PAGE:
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      The Nature Report: Spring Nesting

      Nesting season is peaking in the South Texas wildlands.

      From formidable great horned owls to diminutive buff-bellied hummingbirds, the brush country has a nest for every niche.

      Great horned owls are among the earliest nesters, with many beginning to incubate in January.

      They do not build their own nests, but rather usurp those of other raptors.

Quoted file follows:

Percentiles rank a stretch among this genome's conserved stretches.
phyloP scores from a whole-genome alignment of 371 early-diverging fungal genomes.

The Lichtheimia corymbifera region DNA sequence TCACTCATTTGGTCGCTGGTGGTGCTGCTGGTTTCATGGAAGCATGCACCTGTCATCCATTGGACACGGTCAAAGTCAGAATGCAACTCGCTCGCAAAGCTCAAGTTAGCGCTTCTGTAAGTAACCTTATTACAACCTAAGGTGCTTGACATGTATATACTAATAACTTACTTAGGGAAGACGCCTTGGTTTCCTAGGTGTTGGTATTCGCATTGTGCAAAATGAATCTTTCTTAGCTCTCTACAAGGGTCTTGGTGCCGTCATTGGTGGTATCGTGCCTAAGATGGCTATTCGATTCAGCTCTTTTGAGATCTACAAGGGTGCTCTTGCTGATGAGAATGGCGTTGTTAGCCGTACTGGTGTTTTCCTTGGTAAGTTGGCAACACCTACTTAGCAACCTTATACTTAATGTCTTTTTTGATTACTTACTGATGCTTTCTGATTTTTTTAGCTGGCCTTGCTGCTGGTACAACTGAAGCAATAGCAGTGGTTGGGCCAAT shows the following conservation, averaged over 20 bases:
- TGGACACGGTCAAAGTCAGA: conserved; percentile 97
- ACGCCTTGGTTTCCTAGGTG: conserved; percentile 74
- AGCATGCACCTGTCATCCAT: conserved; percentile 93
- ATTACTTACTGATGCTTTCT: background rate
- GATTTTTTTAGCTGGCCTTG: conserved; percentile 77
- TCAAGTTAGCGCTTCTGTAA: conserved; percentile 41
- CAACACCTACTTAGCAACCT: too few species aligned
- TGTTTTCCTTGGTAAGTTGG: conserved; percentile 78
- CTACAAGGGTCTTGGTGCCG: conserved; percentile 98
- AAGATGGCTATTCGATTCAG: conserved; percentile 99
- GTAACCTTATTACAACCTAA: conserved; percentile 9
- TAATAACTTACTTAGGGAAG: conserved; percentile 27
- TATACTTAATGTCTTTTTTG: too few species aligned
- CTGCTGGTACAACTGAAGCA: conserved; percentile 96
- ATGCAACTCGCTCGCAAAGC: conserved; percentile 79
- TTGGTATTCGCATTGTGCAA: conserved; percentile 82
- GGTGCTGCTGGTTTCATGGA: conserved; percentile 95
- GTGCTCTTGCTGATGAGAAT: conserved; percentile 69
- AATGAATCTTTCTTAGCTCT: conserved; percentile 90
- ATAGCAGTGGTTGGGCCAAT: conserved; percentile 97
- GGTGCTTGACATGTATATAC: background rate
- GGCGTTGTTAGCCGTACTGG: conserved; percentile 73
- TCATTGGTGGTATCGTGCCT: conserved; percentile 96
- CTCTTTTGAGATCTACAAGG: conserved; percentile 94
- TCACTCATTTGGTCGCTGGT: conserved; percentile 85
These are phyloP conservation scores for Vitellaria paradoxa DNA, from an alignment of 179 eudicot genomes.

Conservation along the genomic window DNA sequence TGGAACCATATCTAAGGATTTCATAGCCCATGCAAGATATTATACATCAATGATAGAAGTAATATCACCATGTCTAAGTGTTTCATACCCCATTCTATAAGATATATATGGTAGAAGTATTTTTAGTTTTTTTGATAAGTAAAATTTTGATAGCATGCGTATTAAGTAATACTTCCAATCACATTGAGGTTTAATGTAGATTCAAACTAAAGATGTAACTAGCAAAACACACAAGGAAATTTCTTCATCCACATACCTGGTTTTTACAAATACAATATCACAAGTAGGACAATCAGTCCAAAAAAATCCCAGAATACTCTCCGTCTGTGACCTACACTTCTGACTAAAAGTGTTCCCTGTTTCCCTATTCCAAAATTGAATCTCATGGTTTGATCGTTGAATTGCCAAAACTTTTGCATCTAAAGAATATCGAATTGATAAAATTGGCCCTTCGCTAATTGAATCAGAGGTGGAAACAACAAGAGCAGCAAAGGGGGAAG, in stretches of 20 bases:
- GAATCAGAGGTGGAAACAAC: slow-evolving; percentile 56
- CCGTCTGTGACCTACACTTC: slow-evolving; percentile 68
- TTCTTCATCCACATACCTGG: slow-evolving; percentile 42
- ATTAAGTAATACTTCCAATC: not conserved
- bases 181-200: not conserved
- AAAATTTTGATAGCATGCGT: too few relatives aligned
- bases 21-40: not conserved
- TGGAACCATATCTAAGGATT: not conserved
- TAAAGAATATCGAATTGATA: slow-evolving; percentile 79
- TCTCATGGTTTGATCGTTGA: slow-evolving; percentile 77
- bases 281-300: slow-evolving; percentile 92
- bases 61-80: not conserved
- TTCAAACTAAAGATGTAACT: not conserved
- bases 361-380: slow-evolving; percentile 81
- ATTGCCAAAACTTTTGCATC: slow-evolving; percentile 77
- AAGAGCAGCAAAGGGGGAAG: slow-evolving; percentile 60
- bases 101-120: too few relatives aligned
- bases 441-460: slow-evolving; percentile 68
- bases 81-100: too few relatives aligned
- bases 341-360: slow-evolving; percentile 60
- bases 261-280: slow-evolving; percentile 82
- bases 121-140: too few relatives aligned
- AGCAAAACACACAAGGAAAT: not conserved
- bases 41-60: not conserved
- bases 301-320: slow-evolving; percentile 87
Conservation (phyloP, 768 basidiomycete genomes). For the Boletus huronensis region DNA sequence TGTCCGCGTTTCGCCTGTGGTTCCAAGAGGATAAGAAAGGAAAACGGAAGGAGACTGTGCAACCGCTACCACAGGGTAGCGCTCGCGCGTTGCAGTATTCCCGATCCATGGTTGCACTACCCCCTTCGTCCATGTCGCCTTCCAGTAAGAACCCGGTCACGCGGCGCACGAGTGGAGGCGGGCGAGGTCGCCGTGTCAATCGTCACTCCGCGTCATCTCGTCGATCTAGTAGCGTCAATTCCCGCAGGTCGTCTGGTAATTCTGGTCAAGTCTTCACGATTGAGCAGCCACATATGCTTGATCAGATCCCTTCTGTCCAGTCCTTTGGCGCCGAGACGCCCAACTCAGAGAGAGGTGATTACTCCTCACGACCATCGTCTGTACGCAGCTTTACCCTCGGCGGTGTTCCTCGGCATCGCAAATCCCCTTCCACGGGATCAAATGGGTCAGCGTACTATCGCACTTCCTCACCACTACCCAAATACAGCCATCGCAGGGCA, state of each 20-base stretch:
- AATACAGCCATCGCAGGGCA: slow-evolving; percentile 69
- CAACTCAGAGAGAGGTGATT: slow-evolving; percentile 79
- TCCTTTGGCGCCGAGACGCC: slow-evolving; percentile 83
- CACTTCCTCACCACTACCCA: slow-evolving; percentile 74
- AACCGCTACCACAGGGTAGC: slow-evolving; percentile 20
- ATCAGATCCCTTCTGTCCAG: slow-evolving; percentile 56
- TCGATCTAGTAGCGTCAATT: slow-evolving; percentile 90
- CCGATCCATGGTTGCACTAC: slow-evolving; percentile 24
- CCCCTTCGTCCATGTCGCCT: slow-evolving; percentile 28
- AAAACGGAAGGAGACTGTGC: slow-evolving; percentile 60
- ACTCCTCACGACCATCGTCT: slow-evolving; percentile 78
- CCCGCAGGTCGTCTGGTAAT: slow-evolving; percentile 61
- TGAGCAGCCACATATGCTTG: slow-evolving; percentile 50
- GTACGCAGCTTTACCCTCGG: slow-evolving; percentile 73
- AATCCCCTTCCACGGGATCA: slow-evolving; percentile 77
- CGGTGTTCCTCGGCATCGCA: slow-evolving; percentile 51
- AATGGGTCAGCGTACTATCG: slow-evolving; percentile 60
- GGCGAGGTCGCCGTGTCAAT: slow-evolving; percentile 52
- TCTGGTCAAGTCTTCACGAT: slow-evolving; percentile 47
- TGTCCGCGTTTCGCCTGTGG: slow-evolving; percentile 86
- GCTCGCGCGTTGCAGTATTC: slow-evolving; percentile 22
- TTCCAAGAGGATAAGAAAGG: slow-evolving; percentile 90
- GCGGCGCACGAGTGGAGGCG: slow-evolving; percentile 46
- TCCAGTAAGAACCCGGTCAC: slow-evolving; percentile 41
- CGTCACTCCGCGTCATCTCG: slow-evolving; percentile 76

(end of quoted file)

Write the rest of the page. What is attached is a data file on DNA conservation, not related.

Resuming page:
Since the owls fledge by early spring, the nest then becomes available for another occupant. While the great horned owl expends no effort at construction, the rose throated becard devotes many hours painstakingly threading together her marvelous dome of Spanish moss. Another marvel of avian architecture is the dangling sock of a nest that is intricately woven by the colorful Altamira oriole. The tropical chachalaca does little more than pull a few twigs together within easy reach of a handy site like this natural cradle in the fronds of a native Sabal palm. The pauraque does not bother to match even the minimal activity of the chachalaca, but instead simply lays its eggs on the ground relying on immobility and camouflage to hide from predators. Red-crowned parrots prefer hollows and are choosy about their quarters. They will thoroughly investigate a number of potential sites before deciding on the ideal location. But perhaps the most fascinating abode of all is that of the buff-bellied hummingbird that expertly weaves a delicate cup of a nest together with lichens and spider webs. And if you want to enjoy the nesting season in you own backyard, provide a bird house and you may have a family of entertaining Carolina wrens take up residence.